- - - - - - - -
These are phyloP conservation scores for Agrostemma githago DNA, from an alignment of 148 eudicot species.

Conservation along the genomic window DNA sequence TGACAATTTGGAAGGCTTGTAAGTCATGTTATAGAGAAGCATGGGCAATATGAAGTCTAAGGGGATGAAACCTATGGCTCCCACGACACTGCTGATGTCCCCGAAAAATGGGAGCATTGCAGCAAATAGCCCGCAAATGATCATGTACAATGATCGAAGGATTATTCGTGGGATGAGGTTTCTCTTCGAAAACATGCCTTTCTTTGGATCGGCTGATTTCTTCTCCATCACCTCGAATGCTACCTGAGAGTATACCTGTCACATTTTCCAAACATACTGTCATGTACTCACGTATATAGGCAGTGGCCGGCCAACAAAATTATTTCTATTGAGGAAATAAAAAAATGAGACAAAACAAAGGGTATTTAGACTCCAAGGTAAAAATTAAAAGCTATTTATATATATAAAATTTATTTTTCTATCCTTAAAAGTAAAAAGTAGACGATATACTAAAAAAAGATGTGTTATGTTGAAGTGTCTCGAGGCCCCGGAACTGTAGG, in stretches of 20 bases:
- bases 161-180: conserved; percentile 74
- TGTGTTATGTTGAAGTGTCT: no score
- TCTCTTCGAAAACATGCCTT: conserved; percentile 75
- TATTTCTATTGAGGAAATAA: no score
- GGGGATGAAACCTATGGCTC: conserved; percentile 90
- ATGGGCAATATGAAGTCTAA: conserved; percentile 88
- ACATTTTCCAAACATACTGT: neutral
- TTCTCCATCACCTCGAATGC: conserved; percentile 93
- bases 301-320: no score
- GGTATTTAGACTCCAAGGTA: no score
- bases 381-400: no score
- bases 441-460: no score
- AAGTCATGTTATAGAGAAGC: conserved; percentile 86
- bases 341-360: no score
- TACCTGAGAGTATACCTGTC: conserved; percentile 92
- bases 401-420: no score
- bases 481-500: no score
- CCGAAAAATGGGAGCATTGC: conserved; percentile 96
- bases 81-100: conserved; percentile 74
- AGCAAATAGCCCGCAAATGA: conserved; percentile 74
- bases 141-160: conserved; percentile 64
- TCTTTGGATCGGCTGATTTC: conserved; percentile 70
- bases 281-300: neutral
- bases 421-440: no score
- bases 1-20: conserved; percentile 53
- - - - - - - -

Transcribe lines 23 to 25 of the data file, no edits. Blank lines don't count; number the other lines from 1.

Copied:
- bases 141-160: conserved; percentile 64
- TCTTTGGATCGGCTGATTTC: conserved; percentile 70
- bases 281-300: neutral